By Alex Szeptycki
At times, Laurel Hell’s withering fatigue is directed at the clash between commodification and art.
In 2019, Mitski announced that her next concert would be her last for the foreseeable future. “It’s time to be human again. And have a place to live,” she wrote in a Twitter post. The exhaustion reflected in those words echoes throughout Laurel Hell, the album that marks her long-awaited return. She ruminates on her career, her relationship to the music industry, and her own mental health, backing up these generally arresting narratives with weighty indie pop arrangements. Despite Mitski’s fatigue, her artistic trajectory hasn’t undergone a radical change. This album suggests that she doesn’t need to reinvent herself, at least not yet.
Mitski’s arrangements effectively strengthen her narratives. The understated, drawn out synths on the opener, “Valentine, Texas,” provide an eerie backdrop to Mitski’s reassuring “Let’s step carefully into the dark/once we’re in, I’ll remember my way around.” Halfway through, the quiet track suddenly erupts: booming drums cut in, supported by louder, discordant synth tones. This stark contrast drives the brief track forward, and the approach sets a zig-zag vision for a portion of the album. “There’s Nothing Left Here for You” abruptly shifts from gentle noise to cacophony, a change that underscores the song’s depiction of a wrecked relationship.
That said, the instrumentals occasionally come off as one-dimensional. The dejected “I Guess” is practically formless — the barely there keys of the the instrumental don’t supply much of a payoff. Mitski’s compelling lyrics convey the void left by a broken relationship: “It’s been you and me/since before I was me/Without you, I don’t yet know/quite how to live.” But the song never moves beyond the fragmentary.
When the instrumentals are engaging, though, Laurel Hell succeeds. “Should’ve Been Me” sounds upbeat with its bright, jangling synth lines. But when Mitski brings in her vocals, it’s to lament: “You wanted me, but you couldn’t reach me/I’m sorry, it should’ve been me.” The closing “That’s Our Lamp” is another instrumental highlight: its funky, rollicking groove makes excellent use of a cowbell. Here Mitski channels a personal memory through an object, singing “That’s our lamp/Shining like a big moon/We may be ending.”
The best instrumentals here serve to buoy Mitski’s showstopping songcraft. Take Laurel Hell’s excellent lead single “Working for the Knife.” The track opens on a vivid scene: “I cry at the start of every movie/’cause I guess I wish I was making things too/But I’m working for the knife.” This salvo is backed by a dirge — harsh synths wail after every verse, underscoring an unfolding discord. It’s a critique of the capitalist music industry, and how it shapes Mitski’s artistry.
Weariness permeates the track list. Every event, whether it be the creation of art or the end of a relationship, comes with so much baggage that day-to-day existence is too much. “Stay Soft” examines the painful difficulty of vulnerability: “you stay soft, get beaten up, only natural to harden up.” Elsewhere, “Heat Lightning” dramatizes a night of feverish insomnia. Mitski is kept awake by a coming storm, one she knows she can do nothing to prevent. The track blossoms with woozy synths tinged with tidbits of anarchy, mirroring the late-night mania.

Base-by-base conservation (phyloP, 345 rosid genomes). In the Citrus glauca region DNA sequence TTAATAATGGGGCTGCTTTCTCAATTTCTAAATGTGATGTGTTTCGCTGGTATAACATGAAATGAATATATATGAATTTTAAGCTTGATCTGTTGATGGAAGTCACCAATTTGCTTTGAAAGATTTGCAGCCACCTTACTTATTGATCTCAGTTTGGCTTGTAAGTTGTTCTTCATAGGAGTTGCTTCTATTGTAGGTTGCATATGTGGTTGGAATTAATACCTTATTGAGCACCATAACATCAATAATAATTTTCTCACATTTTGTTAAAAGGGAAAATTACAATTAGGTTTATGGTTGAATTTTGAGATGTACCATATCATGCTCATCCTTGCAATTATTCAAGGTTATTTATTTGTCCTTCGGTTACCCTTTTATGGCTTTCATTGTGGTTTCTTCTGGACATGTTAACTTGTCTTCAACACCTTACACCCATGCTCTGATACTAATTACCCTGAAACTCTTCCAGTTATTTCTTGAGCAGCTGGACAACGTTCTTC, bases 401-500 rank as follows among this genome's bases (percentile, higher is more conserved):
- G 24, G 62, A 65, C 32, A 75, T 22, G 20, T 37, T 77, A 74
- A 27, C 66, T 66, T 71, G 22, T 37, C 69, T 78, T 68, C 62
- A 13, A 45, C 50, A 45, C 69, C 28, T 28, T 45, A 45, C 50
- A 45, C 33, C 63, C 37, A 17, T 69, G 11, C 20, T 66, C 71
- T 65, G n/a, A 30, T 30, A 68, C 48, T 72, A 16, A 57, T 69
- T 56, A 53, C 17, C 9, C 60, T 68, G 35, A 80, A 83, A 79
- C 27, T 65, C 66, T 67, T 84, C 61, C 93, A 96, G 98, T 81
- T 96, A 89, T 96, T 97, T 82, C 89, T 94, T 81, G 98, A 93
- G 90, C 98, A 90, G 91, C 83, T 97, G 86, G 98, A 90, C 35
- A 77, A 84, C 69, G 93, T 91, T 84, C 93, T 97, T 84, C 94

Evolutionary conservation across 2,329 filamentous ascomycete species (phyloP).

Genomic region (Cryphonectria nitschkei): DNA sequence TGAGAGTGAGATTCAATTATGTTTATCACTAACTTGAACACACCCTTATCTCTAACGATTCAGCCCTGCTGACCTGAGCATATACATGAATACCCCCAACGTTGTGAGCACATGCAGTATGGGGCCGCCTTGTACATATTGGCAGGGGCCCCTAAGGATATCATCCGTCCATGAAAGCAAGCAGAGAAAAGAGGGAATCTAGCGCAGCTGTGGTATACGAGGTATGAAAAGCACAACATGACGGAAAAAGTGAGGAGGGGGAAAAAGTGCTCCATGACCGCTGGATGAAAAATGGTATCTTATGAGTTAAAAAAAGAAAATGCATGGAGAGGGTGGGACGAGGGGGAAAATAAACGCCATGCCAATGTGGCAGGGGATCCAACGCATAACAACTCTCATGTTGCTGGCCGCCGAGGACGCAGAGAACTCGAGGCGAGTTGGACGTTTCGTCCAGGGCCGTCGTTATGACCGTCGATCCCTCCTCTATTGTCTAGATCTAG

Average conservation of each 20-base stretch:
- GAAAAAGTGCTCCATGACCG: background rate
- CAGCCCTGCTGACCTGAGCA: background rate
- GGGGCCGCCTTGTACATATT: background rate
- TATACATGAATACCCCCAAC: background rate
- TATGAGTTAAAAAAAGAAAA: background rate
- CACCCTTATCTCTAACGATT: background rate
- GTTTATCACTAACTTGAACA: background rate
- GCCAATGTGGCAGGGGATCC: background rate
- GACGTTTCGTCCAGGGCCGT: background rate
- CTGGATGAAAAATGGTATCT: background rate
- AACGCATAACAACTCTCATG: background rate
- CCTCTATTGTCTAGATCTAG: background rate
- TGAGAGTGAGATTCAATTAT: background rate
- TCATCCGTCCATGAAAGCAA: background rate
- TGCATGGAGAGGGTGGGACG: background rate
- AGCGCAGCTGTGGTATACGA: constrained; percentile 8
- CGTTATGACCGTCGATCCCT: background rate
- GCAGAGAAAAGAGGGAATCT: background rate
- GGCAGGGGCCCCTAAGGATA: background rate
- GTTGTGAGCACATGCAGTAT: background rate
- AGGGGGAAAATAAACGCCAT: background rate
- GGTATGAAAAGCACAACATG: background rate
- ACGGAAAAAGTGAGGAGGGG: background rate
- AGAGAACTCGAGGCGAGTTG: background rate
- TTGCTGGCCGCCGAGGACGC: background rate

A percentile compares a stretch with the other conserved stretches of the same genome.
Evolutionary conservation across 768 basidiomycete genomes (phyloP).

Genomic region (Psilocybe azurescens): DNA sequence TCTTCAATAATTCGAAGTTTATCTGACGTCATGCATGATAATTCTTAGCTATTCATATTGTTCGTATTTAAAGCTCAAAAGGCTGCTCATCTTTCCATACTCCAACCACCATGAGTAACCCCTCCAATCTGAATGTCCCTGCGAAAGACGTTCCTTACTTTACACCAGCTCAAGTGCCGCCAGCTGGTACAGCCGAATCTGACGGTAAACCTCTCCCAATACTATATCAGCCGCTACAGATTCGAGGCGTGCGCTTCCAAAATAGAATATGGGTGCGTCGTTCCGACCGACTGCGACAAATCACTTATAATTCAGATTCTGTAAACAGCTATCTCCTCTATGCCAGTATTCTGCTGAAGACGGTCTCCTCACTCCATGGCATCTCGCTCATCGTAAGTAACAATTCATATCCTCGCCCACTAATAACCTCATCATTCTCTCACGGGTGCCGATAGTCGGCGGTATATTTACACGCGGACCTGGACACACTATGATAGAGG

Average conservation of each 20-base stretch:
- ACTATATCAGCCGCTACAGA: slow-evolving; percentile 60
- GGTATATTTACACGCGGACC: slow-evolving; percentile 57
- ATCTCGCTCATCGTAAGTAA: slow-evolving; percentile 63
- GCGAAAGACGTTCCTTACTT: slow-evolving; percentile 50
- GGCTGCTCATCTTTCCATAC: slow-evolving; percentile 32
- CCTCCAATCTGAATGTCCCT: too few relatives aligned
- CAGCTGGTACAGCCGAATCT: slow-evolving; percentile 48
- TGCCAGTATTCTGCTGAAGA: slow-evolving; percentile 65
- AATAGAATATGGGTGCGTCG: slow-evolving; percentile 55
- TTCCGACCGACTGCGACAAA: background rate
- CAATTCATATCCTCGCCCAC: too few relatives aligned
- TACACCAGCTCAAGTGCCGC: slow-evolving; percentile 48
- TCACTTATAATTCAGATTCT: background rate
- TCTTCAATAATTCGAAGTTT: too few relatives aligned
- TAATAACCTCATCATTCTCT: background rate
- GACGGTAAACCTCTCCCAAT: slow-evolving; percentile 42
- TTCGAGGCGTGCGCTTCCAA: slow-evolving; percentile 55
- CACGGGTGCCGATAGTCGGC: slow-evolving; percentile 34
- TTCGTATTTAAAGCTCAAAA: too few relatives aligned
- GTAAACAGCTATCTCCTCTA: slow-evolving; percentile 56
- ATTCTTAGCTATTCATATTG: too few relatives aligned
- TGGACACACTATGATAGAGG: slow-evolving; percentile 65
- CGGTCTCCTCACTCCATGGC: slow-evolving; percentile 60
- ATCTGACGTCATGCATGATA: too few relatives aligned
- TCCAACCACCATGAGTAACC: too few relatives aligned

Laurel Hell’s withering fatigue is directed at the clash between commodification and art, as in “Working for the Knife.” “Everyone” speaks to the emotional emptiness that has accompanied Mitski’s success. Downcast drums plod along next to a bass line; this stripped-back foundation is slowly joined by ominous swells of synth and discordant piano chords. Over this dreary soundscape, Mitski sings of being physically drained: “I said, ‘take it all, take whatever you want.… I didn’t know what it would take,” she mourns.
Throughout this overwhelming turmoil, Mitski retains agency over her own pain. “The Only Heartbreaker” is a breathless breakup tune, one where the blame is placed squarely on the singer: “as long as we’re together/I think I’ll be the only heartbreaker.” But Mitski chafes against being cast as the villain, singing “I’ll be the water main that’s bursting and flooding/You’ll be by the window, only watching.” Being the “bad guy” is better than doing nothing. Her words are accompanied by twangy, fast-paced guitars, implying a restlessness that Mitski is keeping under control.
In a way, Laurel Hell is the story of an already-lost battle. Mitski rails against how the music business treats her intensely personal art, but she acknowledges that the hypercommercial industry is her livelihood. It’s not a new question for artists, but it remains as bedeviling as ever. It’s no wonder Mitski is exhausted.
Alex Szeptycki is a writer from Charlottesville, VA. He recently graduated from Stanford University, majoring in American Studies with a focus in contemporary art and pop culture. He’s currently working as a freelance writer at the Arts Fuse while navigating post-grad life in a pandemic.